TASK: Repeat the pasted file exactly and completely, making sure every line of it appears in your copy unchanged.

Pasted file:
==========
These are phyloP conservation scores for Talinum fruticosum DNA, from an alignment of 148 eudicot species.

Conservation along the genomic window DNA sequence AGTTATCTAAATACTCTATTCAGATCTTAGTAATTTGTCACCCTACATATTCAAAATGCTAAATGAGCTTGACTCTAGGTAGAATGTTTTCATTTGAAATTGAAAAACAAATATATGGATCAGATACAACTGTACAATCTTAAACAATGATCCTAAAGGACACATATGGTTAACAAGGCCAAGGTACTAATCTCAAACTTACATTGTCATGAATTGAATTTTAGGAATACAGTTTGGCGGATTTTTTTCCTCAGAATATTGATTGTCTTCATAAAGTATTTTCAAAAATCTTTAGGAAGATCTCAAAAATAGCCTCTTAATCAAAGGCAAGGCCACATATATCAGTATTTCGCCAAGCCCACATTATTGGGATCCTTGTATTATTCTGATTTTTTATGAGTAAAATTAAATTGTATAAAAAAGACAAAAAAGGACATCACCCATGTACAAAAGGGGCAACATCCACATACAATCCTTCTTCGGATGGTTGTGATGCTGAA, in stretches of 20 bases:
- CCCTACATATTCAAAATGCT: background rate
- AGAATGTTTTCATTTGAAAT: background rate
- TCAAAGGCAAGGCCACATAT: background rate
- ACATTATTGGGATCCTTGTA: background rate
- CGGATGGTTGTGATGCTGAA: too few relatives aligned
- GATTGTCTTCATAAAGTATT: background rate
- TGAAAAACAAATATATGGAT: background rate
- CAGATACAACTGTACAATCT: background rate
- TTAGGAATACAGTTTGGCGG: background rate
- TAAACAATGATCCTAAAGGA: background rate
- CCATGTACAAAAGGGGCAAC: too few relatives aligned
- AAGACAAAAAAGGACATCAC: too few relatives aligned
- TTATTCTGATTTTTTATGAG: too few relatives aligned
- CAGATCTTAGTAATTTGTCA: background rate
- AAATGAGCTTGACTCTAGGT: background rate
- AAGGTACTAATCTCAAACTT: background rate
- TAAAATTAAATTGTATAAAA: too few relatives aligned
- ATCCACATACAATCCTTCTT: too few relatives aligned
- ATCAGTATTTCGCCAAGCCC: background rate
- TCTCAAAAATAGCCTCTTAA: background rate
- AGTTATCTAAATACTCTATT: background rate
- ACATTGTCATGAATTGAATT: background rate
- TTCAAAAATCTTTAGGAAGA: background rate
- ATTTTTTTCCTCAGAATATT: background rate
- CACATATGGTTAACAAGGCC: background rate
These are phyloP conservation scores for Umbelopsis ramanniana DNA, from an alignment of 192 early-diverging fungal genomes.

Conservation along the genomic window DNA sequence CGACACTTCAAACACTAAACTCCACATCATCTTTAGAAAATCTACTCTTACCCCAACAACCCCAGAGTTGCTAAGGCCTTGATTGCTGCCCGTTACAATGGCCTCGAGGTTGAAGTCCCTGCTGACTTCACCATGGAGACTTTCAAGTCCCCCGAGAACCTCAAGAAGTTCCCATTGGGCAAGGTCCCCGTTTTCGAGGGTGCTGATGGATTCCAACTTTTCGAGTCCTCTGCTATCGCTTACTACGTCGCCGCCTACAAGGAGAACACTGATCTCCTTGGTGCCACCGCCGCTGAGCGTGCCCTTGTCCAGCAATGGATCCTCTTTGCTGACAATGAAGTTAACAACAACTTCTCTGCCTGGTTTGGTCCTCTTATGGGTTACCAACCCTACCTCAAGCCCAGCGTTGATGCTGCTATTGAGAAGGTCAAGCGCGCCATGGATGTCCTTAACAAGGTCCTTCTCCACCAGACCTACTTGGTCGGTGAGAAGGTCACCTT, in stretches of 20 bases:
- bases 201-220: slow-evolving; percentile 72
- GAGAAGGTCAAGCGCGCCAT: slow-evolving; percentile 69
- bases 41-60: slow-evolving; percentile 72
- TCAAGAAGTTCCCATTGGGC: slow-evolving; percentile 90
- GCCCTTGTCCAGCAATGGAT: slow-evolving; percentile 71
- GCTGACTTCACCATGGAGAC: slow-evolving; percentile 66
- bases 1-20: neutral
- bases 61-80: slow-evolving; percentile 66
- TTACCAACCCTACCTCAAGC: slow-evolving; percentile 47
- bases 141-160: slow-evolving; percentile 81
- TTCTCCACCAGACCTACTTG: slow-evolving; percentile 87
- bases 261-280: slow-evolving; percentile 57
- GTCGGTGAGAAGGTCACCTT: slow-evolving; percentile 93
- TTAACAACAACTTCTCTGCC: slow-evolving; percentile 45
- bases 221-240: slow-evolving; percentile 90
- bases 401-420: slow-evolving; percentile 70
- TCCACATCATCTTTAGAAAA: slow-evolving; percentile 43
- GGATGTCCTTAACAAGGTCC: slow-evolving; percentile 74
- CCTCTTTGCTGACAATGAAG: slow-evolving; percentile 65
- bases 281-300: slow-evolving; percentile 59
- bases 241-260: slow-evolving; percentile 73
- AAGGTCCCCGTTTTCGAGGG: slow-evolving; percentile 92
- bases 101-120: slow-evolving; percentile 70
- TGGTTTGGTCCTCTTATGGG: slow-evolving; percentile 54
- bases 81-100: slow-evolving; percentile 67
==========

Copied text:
These are phyloP conservation scores for Talinum fruticosum DNA, from an alignment of 148 eudicot species.

Conservation along the genomic window DNA sequence AGTTATCTAAATACTCTATTCAGATCTTAGTAATTTGTCACCCTACATATTCAAAATGCTAAATGAGCTTGACTCTAGGTAGAATGTTTTCATTTGAAATTGAAAAACAAATATATGGATCAGATACAACTGTACAATCTTAAACAATGATCCTAAAGGACACATATGGTTAACAAGGCCAAGGTACTAATCTCAAACTTACATTGTCATGAATTGAATTTTAGGAATACAGTTTGGCGGATTTTTTTCCTCAGAATATTGATTGTCTTCATAAAGTATTTTCAAAAATCTTTAGGAAGATCTCAAAAATAGCCTCTTAATCAAAGGCAAGGCCACATATATCAGTATTTCGCCAAGCCCACATTATTGGGATCCTTGTATTATTCTGATTTTTTATGAGTAAAATTAAATTGTATAAAAAAGACAAAAAAGGACATCACCCATGTACAAAAGGGGCAACATCCACATACAATCCTTCTTCGGATGGTTGTGATGCTGAA, in stretches of 20 bases:
- CCCTACATATTCAAAATGCT: background rate
- AGAATGTTTTCATTTGAAAT: background rate
- TCAAAGGCAAGGCCACATAT: background rate
- ACATTATTGGGATCCTTGTA: background rate
- CGGATGGTTGTGATGCTGAA: too few relatives aligned
- GATTGTCTTCATAAAGTATT: background rate
- TGAAAAACAAATATATGGAT: background rate
- CAGATACAACTGTACAATCT: background rate
- TTAGGAATACAGTTTGGCGG: background rate
- TAAACAATGATCCTAAAGGA: background rate
- CCATGTACAAAAGGGGCAAC: too few relatives aligned
- AAGACAAAAAAGGACATCAC: too few relatives aligned
- TTATTCTGATTTTTTATGAG: too few relatives aligned
- CAGATCTTAGTAATTTGTCA: background rate
- AAATGAGCTTGACTCTAGGT: background rate
- AAGGTACTAATCTCAAACTT: background rate
- TAAAATTAAATTGTATAAAA: too few relatives aligned
- ATCCACATACAATCCTTCTT: too few relatives aligned
- ATCAGTATTTCGCCAAGCCC: background rate
- TCTCAAAAATAGCCTCTTAA: background rate
- AGTTATCTAAATACTCTATT: background rate
- ACATTGTCATGAATTGAATT: background rate
- TTCAAAAATCTTTAGGAAGA: background rate
- ATTTTTTTCCTCAGAATATT: background rate
- CACATATGGTTAACAAGGCC: background rate
These are phyloP conservation scores for Umbelopsis ramanniana DNA, from an alignment of 192 early-diverging fungal genomes.

Conservation along the genomic window DNA sequence CGACACTTCAAACACTAAACTCCACATCATCTTTAGAAAATCTACTCTTACCCCAACAACCCCAGAGTTGCTAAGGCCTTGATTGCTGCCCGTTACAATGGCCTCGAGGTTGAAGTCCCTGCTGACTTCACCATGGAGACTTTCAAGTCCCCCGAGAACCTCAAGAAGTTCCCATTGGGCAAGGTCCCCGTTTTCGAGGGTGCTGATGGATTCCAACTTTTCGAGTCCTCTGCTATCGCTTACTACGTCGCCGCCTACAAGGAGAACACTGATCTCCTTGGTGCCACCGCCGCTGAGCGTGCCCTTGTCCAGCAATGGATCCTCTTTGCTGACAATGAAGTTAACAACAACTTCTCTGCCTGGTTTGGTCCTCTTATGGGTTACCAACCCTACCTCAAGCCCAGCGTTGATGCTGCTATTGAGAAGGTCAAGCGCGCCATGGATGTCCTTAACAAGGTCCTTCTCCACCAGACCTACTTGGTCGGTGAGAAGGTCACCTT, in stretches of 20 bases:
- bases 201-220: slow-evolving; percentile 72
- GAGAAGGTCAAGCGCGCCAT: slow-evolving; percentile 69
- bases 41-60: slow-evolving; percentile 72
- TCAAGAAGTTCCCATTGGGC: slow-evolving; percentile 90
- GCCCTTGTCCAGCAATGGAT: slow-evolving; percentile 71
- GCTGACTTCACCATGGAGAC: slow-evolving; percentile 66
- bases 1-20: neutral
- bases 61-80: slow-evolving; percentile 66
- TTACCAACCCTACCTCAAGC: slow-evolving; percentile 47
- bases 141-160: slow-evolving; percentile 81
- TTCTCCACCAGACCTACTTG: slow-evolving; percentile 87
- bases 261-280: slow-evolving; percentile 57
- GTCGGTGAGAAGGTCACCTT: slow-evolving; percentile 93
- TTAACAACAACTTCTCTGCC: slow-evolving; percentile 45
- bases 221-240: slow-evolving; percentile 90
- bases 401-420: slow-evolving; percentile 70
- TCCACATCATCTTTAGAAAA: slow-evolving; percentile 43
- GGATGTCCTTAACAAGGTCC: slow-evolving; percentile 74
- CCTCTTTGCTGACAATGAAG: slow-evolving; percentile 65
- bases 281-300: slow-evolving; percentile 59
- bases 241-260: slow-evolving; percentile 73
- AAGGTCCCCGTTTTCGAGGG: slow-evolving; percentile 92
- bases 101-120: slow-evolving; percentile 70
- TGGTTTGGTCCTCTTATGGG: slow-evolving; percentile 54
- bases 81-100: slow-evolving; percentile 67